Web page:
Favorite Self Imposed Rules and Challenges

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“IDK man… try playing it again without collecting any coins?”

Shigsy

What are some play styles that are fun to try out or even transform the game's genre?

Thinking like the Nuzlocke Pokemon Challenge. Speed running technically fall into this and it's pretty well worn territory, but if there is a game that is transformed by trying to speed run it, I'd be interested in hearing about it. Fewest actions are fun to see too (**Mario 64** jumps).

Also, any games you recommend playing on a harder difficulty to make the most out of it?

For instance, I played the **Witcher 3** on the hardest difficulty and required me to use all of the mechanics in the game, which gave it a good cohesiveness. Amping up the difficulty in **Ninja Gaiden Black** changed all of the game's encounters and made each fight exhilarating. **Halo** on Legendary feels like a different game with the advanced enemy AI. I also really enjoyed the Grounded difficulty in **The Last of Us**. HUD reductions can be pretty intense too (**Hitman**). And, as Tim pointed out, playing **Final Fantasy VII Remake** as a Devil May Cry game on the hardest difficulty really cleans up that game as a whole.

I love being able to remove some or all HUD elements, especially in racing games, where the pertinent information is usually on the dash anyway. It’s best done with full-length F1 (etc) races, but it doesn’t necessarily need to be a sim game - I’ve been playing the PSP Ridge Racers with the HUD off and it’s a completely different experience. In that case the announcer takes every opportunity to tell me about my crazy nitrous anyway and it’s absolutely true that you learn circuits faster without a minimap.

I’m a real sucker in RPG games & I start to have some real superstitious issues doing things in-game that I feel like my character (or sometimes myself if it’s a self-insert/fantasy fulfillment type thing) wouldn’t do. In games where the moral choices affect stars (BioWare stuff and all the CRPG resurgence stuff), it’s quite limiting and makes the minmax stuff impossible, but the game a lot more fun — for me at least.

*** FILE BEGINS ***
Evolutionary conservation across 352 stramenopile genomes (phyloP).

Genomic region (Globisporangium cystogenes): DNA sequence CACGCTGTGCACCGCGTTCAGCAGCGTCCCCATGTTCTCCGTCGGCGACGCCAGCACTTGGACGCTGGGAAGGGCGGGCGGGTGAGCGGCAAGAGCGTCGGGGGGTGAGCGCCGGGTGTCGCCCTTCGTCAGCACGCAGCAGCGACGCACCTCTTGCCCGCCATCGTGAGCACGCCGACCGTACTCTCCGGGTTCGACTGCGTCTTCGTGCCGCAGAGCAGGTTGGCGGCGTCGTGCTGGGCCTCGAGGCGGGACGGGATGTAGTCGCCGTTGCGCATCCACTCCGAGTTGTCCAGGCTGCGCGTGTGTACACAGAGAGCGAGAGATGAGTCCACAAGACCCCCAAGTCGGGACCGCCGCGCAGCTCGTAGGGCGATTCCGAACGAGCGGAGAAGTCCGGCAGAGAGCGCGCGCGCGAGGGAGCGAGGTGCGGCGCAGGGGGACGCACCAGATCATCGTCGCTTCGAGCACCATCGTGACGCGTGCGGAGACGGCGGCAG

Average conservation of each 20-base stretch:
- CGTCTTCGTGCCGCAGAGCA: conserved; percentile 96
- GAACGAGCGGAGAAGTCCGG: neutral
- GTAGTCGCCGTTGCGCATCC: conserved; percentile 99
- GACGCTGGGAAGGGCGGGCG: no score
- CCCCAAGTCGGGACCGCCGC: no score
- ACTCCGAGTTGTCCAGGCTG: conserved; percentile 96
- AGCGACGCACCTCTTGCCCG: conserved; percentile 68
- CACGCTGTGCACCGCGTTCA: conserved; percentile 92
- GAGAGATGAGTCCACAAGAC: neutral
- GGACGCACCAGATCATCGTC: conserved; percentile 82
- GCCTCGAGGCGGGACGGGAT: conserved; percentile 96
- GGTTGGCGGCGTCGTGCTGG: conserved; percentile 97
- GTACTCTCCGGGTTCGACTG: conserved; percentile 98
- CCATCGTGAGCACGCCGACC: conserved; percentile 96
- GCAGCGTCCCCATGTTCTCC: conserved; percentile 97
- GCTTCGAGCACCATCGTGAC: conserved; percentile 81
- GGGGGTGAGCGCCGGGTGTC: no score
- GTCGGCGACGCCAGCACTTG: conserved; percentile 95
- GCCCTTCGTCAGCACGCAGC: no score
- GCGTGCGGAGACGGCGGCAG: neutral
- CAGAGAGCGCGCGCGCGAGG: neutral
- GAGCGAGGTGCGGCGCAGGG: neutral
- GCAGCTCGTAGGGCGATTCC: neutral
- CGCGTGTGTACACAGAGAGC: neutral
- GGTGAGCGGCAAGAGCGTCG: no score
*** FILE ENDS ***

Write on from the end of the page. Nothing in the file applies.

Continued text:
In MMOs, it’s most apparent because a lot of mid-end game stuff expects the player to zap between very far and separate cities to juggle multiple quest lines. Whereas, I think that’s quite a lot for an adventurer to go through, especially in emotional like narratives like GW2 or FFXIV, so I try to keep their business to one region at a time — despite how it might halt my progress.

I suppose this is my only hard rule, rather than an interpretative one, but in Pokémon I never catch legendaries because I remember in all the Pokémon movies from when I was a kid: world calamity is usually started by the hubris of scientists thinking they can capture and control these sentient forces of nature/existence. My father and sister are big Pokémon Go raiders and I can always tell they’re a little disappointed I won’t go after these 5-star legendaries with them 😂

@“jaws”#p56260 Preventing cognitive dissonance is a good one! There have certainly been cases where I have been role-playing a game and made decisions in the context of the character, even if it was not necessarily beneficial. No-kill runs in stealth games are good for this too.

I have never once rescued the princess in Dragon Quest. I always make a beeline for the swamp and pick up Erdrick's Token at my earliest convenience, leaving Gwaelin in the tunnel to hit it up with her dragon boyfriend. Although that being said, I did come up with another option for future playthroughs last year.

When playing Super Mario 3D World with my little cousins and nephews, I used to play it while permanently crouching and without any power up to make it more fun for me and to stop myself from being an asshole and leaving everyone else behind. It proved to be an interesting challenge and I was able to beat most levels that way.

Oh, and seeing Mario always crouching is hilarious for little kids apparently.

I just googled mario always crouching, and apparently it has become it's own whole [sub-genre](https://www.youtube.com/watch?v=5JHo8mmhl6s)[ of mario](https://www.youtube.com/watch?v=lDXyD3xrWgw)[ r](https://www.youtube.com/watch?v=LJ0mloQIcYQ)[elated youtube videos](https://www.youtube.com/watch?v=vRqJHcfUxQs) [now.](https://www.youtube.com/watch?v=OlvIXWi_5-Y)

I will sometimes try and avoid fast travel as much as possible, and try to walk/ride/drive/whatever around a map. This isn‘t a hard rule, and I’m not sure I even understand myself why I decide to do this or not in any particular game.

i never use cheats/speedups in RPG remasters. i know someone who played FFXII basically all the way through on fast forward, and had never played it before. psycho shit

@“rejj”#p56302 Same here - love when a game rewards a good mosey with nice sights or a bizarre series of events, and the world is well designed and worth exploring. I wrecked a car in the middle of nowhere in GTA V once and casually followed a mountain stream until it became a river that lead to a lake. It was pleasant. Ghost of Tsushima is excellent for this as well.